The business of writing - A practical guide for authors
A man who for some considerable time had been contributing regularly each month an article to "The Bookman" under the pseudonym of "Murray Hill" chanced one afternoon to drop into the office of a friend of his who, in the course of his business, happened to be looking over a pile of letters from persons aspiring to write for publication.
His friend, with a smile, handed him one of the letters to read. As he read it, he was inclined to amusement by its extreme naivete. He read more of the letters and his sense of amusement grew. Then the thought occurred to him that once on a time he himself, very likely, would have been quite capable of writing letters equally as simple in heart as some of these.
And he saw in his mind a little picture of himself long ago — long before his years of experience in editorial offices, remote from any such mythical personages as editors, writers and publishers, but consumed with an unreasoning desire to write. His amusement faded. Perhaps, he felt a little fullness in his throat. What a hard and roundabout route he had come since then! If he could at that time, when he was so eager, have known but a little of what he now knew, how many sad mistakes might he not have avoided?
And, indeed, how differently it all might have been with him today! He read on. And his feeling changed to one of amazement at realizing what a great number of people there are in the world trying to write but with no more than the faintest or most garbled notion of the business of writing for publication.
His friend had seemingly read his thoughts, for as he looked up his friend remarked: "There's a chance to do some good 'missionary work' — ^in writing an article about such letters as these. It ought to clear up a good deal of misunderstanding- ing in the minds of beginner-writers who might read it. And I should think, too, that editors and publishers might be glad to see some such educational matter broadcasted."
The article was written and was duly paid for by the magazine. But the primary object in its preparation was an attempt at rendering a little first aid to persons seeking their way to placing manuscripts. And the author of the article had got a new idea — ^he might even become of some help to others in the world. He decided to write a second article on another aspect of the same subject. And he went to his friend, who had before given him so much material, for further help.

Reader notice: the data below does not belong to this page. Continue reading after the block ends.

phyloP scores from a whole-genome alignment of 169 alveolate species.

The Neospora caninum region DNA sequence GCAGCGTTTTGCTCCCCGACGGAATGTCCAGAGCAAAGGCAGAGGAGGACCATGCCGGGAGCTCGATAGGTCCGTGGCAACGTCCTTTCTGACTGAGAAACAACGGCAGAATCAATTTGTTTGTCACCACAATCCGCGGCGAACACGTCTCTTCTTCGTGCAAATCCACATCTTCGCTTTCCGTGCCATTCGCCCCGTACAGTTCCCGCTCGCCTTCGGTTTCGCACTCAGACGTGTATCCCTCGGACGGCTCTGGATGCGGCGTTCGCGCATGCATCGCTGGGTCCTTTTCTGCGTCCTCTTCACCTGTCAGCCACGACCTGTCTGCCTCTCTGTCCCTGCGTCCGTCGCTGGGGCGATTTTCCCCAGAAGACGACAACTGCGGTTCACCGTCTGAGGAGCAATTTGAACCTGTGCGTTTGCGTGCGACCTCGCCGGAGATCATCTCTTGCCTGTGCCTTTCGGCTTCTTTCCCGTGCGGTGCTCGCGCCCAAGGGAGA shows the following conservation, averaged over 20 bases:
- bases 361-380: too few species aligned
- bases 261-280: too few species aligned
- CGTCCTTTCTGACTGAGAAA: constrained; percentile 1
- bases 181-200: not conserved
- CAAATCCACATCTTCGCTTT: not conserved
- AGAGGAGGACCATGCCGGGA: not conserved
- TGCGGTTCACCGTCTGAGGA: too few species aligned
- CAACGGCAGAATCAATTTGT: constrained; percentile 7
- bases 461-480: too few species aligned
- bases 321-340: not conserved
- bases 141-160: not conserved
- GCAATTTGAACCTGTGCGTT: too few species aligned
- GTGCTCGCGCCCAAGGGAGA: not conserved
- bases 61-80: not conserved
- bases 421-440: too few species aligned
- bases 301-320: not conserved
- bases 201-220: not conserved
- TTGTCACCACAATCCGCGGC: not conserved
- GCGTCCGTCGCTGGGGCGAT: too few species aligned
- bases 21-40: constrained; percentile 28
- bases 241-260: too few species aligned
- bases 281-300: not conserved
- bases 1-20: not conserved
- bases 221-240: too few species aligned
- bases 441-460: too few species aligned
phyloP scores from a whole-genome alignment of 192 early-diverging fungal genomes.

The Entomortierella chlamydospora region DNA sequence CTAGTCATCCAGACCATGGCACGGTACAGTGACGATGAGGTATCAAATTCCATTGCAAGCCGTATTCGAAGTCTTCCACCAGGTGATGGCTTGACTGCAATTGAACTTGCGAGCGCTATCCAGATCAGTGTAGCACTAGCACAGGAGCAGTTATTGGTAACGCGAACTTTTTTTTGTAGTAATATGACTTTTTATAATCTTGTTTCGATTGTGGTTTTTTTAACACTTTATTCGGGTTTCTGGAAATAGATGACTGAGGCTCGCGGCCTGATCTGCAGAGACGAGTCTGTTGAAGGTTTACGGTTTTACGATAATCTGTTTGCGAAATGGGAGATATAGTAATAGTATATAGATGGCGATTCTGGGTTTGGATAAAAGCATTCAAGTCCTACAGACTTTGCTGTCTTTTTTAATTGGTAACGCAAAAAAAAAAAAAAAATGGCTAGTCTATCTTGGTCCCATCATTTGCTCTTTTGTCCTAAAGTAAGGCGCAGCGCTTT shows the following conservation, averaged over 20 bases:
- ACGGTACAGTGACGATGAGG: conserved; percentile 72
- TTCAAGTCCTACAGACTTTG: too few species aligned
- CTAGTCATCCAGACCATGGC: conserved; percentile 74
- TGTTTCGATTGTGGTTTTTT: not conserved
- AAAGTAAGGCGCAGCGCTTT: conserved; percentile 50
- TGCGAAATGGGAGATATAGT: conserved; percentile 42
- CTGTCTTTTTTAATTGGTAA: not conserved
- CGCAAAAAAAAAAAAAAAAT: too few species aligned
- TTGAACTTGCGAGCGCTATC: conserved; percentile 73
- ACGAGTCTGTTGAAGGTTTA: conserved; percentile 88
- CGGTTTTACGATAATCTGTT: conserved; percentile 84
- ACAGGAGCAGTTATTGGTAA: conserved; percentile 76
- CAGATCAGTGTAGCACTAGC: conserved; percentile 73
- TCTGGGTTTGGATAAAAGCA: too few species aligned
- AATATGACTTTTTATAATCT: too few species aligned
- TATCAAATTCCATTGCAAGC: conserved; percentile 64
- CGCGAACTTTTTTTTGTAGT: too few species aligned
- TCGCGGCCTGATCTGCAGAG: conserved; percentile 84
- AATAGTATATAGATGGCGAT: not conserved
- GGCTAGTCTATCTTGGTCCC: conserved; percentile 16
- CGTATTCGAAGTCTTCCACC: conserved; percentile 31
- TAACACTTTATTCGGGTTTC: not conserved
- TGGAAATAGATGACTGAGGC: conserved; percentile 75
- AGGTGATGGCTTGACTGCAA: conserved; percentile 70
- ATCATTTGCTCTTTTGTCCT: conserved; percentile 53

In this way, the articles in the magazine began to grow into a definite series. Somewhere in the evolution of the thing, John Farrar, Editor of "The Bookman," came into the plot, as a guiding hand of much value in the scheme to promote among writers unfamiliar with the practical understanding of present-day conditions in the publishing world.
The first several articles were signed "Murray Hill." Then the management of the magazine switched to the real name of the man who had employed that literary alias. Maybe because it was felt to be more mellifluous. Or perhaps for the purpose of identifying them with one more or less known to have been engaged in editorial affairs for some time.
Though the articles were becoming more and more a work of collaboration, the one name was held to, for this reason: The series had begun over the signature "Murray Hill." Then one Robert Cortes Holliday turned up as responsible for them. Now to introduce into the matter a third name, Alexander T. M. Van Rensselaer, might bewilder the readers as to who was writing these articles anyway. Probably, they might have thought, pretty soon you'll see there the name of still someone else. And, also, the Van Rensselaer and-all-the-rest of it name is so long that it makes a queer typographical effect at the top of a magazine page. A couple of the articles were the work altogether of one of the authors. A couple, the work altogether of the other.
"The New Bookshops," for instance, is quite obviously a bit of work by one hand. Though this chapter is not directly in line with the general character of the others it is included as a presentation of a most interesting present-day development in marketing literary wares. As the series proceeded in the magazine numerous letters came in concerning the subject.
One of the strange customs of the publishing business is to include in certain volumes bibliographies that, to the average reader, are just about as unintelligible and useless as the Table of Contents in a book that has no chapter headings. The bibliography in this volume has been designed, not with the idea of simply acquainting the reader with the titles and the names of the authors of a number of books relating to the subject under discussion, but primarily for the purpose of helping the reader to select from the great mass of books published a few that may serve him best and be of the greatest interest to him. To this end a sentence or two has been written under each title, giving some idea of the field covered by each of the books listed, except in such cases where the title seems to be self-explanatory, as for example "The Art and the Business of Story Writing," by Walter B. Pitkin, which is obviously a study of the art and business of story writing. In the preparation of this book, many persons have been interviewed and numerous sources have been consulted.
The authors gratefully express their appreciation for all the valuable assistance obtained. Especially the desire to thank Frederick C. Melcher, Esquire, Managing Editor of "The Publishers' Weekly," and Miss Luise M. Sillcox, Executive Secretary of The Authors' League of America. The work as it progressed in serial publication profited materially from the generously given suggestions, criticisms, and encouragement of William McFee, Esquire.
the book details :